The date of the Battle. 4th July 1918. Monash had intentionally and specifically planned it that way in honour of the Americans to show that they were accepted as part of the fight against the Germans. Those 1000 Americans would join with 8000 men from Australian forces.

The Battle was set to begin just before Dawn on the morning of July 4th.

It was all over in ….. 93 minutes.

This was actually 3 minutes longer than Monash had planned for, much to the disbelief of Senior Command.

It was a comprehensive rout. 1500 Germans were killed or wounded, and there were also 1500 prisoners taken, a huge amount, even for a very large Battle, let alone a small one like this. There were also numerous Enemy field pieces, artillery, weapons and ammunition taken. Monash’s losses were so small as to be almost non existent, and that is not meant to lessen the importance of those who died in that engagement. In fact, the vast majority of his own 800 casualties were walking wounded only. More importantly, the land won in this sharp engagement was four times larger than any land ever won back by a force of a Division size or smaller in the previous 4 years of operations. The Australians, in their first action as a unified  Australian Corps had won an almost perfect victory. Previous actions of this size had taken weeks or even months, using those earlier tactics, and had losses significantly and comprehensively higher than what there was for this Battle.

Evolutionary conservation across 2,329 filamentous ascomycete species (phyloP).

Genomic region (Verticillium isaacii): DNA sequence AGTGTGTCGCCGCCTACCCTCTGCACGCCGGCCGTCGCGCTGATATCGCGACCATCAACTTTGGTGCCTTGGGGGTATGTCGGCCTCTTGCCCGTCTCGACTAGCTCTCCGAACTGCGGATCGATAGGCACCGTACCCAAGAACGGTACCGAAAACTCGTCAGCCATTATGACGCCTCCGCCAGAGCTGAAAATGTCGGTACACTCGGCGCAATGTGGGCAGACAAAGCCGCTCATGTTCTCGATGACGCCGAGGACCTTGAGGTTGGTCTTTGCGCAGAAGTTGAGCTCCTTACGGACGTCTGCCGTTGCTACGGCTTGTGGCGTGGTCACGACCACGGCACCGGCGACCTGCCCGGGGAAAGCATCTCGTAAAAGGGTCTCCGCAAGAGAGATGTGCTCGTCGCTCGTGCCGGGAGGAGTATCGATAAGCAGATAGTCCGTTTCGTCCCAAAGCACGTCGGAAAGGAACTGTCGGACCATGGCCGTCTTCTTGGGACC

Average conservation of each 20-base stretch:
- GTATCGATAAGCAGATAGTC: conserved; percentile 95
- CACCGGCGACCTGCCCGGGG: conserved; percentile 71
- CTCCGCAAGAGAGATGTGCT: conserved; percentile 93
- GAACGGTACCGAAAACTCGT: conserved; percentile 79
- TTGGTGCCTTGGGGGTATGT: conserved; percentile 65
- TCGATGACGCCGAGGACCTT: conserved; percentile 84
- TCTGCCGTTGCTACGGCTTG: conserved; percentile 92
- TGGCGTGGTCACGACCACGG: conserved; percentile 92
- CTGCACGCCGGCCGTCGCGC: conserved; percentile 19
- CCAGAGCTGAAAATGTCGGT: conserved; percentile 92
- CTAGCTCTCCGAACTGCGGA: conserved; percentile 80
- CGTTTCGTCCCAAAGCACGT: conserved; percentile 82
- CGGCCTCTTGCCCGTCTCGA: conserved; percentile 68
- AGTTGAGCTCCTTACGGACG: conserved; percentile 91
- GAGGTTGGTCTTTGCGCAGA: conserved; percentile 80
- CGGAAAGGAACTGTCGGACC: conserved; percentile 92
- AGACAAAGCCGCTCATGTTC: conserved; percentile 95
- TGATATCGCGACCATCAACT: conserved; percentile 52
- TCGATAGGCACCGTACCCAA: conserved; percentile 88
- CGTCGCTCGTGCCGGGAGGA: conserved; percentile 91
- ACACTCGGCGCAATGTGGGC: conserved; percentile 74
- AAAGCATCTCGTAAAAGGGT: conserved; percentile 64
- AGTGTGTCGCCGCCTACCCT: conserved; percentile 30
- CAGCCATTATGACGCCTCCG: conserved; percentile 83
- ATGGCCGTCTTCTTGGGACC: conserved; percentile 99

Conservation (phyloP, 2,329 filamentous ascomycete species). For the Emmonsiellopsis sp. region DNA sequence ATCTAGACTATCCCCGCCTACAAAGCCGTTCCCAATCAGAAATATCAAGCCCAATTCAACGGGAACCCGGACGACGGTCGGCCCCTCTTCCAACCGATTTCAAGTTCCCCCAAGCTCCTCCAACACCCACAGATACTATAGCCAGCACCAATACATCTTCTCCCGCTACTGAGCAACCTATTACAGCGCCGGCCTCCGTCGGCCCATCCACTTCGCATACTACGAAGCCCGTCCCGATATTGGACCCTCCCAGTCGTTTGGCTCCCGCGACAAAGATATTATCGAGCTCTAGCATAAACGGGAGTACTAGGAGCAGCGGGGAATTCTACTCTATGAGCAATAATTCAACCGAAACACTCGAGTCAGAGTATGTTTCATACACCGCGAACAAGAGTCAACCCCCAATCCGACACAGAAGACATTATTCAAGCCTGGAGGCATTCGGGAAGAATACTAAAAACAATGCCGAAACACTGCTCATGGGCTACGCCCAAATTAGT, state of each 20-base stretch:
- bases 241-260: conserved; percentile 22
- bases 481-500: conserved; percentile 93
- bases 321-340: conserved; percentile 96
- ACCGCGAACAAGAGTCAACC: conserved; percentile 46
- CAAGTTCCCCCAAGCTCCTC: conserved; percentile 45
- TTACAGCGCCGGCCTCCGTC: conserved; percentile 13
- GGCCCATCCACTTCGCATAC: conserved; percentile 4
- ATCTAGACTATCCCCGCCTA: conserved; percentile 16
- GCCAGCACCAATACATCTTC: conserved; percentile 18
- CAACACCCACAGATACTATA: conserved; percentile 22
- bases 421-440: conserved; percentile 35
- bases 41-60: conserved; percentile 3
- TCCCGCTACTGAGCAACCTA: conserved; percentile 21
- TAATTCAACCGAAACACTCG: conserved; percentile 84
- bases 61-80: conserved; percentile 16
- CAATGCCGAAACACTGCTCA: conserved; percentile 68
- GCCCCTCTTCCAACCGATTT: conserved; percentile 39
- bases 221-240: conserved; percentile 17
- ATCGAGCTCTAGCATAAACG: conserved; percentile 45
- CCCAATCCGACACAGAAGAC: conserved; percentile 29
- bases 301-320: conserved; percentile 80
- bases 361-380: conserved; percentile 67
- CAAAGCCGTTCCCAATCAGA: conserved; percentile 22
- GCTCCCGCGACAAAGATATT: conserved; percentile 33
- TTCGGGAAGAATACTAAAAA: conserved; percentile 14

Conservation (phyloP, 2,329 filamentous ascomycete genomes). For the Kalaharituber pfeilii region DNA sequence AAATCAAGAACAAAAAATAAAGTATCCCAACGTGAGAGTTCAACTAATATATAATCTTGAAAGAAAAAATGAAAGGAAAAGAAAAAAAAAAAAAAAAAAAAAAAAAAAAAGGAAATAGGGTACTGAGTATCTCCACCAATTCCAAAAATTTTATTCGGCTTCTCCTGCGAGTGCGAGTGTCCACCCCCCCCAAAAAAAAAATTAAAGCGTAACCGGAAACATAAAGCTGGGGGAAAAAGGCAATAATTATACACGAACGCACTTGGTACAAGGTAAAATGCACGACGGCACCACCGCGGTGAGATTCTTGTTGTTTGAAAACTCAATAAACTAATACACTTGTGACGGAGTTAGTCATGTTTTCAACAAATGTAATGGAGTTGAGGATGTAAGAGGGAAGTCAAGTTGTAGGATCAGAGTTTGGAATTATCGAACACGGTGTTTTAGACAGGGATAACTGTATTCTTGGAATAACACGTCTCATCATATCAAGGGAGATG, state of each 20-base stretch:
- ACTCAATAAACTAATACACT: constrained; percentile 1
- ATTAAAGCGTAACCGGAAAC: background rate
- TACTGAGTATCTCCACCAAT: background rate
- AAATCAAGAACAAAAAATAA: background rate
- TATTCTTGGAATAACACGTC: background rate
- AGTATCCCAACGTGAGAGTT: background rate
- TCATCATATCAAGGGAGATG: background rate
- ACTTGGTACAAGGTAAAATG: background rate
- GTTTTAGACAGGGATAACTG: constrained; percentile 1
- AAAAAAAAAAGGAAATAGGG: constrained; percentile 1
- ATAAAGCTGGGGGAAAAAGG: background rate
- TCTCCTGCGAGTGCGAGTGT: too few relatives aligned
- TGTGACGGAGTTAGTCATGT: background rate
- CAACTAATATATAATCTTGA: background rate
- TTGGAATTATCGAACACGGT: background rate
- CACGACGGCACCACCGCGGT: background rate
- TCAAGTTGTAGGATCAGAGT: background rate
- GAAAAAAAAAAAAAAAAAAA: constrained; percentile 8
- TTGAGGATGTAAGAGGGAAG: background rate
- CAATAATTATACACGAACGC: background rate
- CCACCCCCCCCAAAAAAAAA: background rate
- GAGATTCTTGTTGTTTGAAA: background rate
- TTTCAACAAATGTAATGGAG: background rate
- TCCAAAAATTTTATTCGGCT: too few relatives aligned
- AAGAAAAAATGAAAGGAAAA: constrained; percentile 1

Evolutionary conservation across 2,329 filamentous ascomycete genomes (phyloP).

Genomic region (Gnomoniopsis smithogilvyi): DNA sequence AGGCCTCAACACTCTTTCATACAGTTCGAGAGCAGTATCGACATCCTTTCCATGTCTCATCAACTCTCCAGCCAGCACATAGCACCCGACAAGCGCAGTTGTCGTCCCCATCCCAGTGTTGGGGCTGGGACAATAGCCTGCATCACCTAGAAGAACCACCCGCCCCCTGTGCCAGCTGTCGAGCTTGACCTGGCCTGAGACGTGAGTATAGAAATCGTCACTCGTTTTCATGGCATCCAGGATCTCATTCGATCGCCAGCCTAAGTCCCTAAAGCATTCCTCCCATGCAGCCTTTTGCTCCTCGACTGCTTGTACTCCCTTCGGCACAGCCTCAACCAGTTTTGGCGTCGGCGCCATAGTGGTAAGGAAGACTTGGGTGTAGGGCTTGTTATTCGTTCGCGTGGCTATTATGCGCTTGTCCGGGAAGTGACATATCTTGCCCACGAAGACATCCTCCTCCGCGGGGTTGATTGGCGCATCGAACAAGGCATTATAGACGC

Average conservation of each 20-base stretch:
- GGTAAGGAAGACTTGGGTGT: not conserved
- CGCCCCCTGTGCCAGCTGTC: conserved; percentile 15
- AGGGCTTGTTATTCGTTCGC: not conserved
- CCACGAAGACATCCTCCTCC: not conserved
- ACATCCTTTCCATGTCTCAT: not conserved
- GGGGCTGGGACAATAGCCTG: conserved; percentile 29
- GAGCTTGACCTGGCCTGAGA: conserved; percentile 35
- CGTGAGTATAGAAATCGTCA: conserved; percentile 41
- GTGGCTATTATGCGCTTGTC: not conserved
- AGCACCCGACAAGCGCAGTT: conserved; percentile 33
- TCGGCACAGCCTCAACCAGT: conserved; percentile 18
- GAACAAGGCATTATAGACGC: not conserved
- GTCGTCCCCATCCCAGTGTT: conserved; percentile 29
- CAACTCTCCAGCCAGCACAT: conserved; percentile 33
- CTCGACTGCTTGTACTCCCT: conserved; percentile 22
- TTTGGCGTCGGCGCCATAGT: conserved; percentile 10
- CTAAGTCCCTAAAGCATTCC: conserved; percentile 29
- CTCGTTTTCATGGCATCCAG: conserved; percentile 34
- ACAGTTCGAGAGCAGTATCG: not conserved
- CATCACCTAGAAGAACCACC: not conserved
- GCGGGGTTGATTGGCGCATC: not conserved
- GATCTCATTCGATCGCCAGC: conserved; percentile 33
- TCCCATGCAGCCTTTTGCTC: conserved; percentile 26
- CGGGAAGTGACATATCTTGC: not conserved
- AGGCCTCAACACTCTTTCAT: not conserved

He was noticed now in a big way, from every quarter. Even Pershing now basked in some of the glow of the spotlight now shining brightly on Monash, as this was the first major fight that the Americans had actually been in. Monash’s position was now assured, and he was given complete command of the Australian Corps, and the opportunity to further plan more important and much larger battles. Political support now moved firmly behind him also.

His plans for the Battle of Amiens were accepted by the High Command, and that major Battle was scheduled for August 8th. The Australian Corps now numbered 170,000, and they were the focal point of the Battle supported in North by the English, and in the South by the Canadians.

This Major Battle started at 4.20AM, and was over by early afternoon. More than 8000 prisoners were taken just by the Australians, more than 170 large enemy artillery pieces, and much more further equipment. The Canadians took nearly 4500 prisoners and the British many more as well. Monash’s own (Australian) casualties amounted to just under 1000, less than 1%. They took nearly 5 miles back. This one single engagement caused the German senior officer General Ludendorff to realise that the War was lost and he actually stated that this was Germany’s blackest day of the whole War. It was the single most decisive victory of the War, and the biggest breakthrough for the Allied Forces.

In recognition of this famous victory, four days later on August 12th, England’s King George V traveled to the Battlefield and invested John Monash with a Knighthood, the first time a ruling Monarch had been on a battlefield to do so in more than 200 years.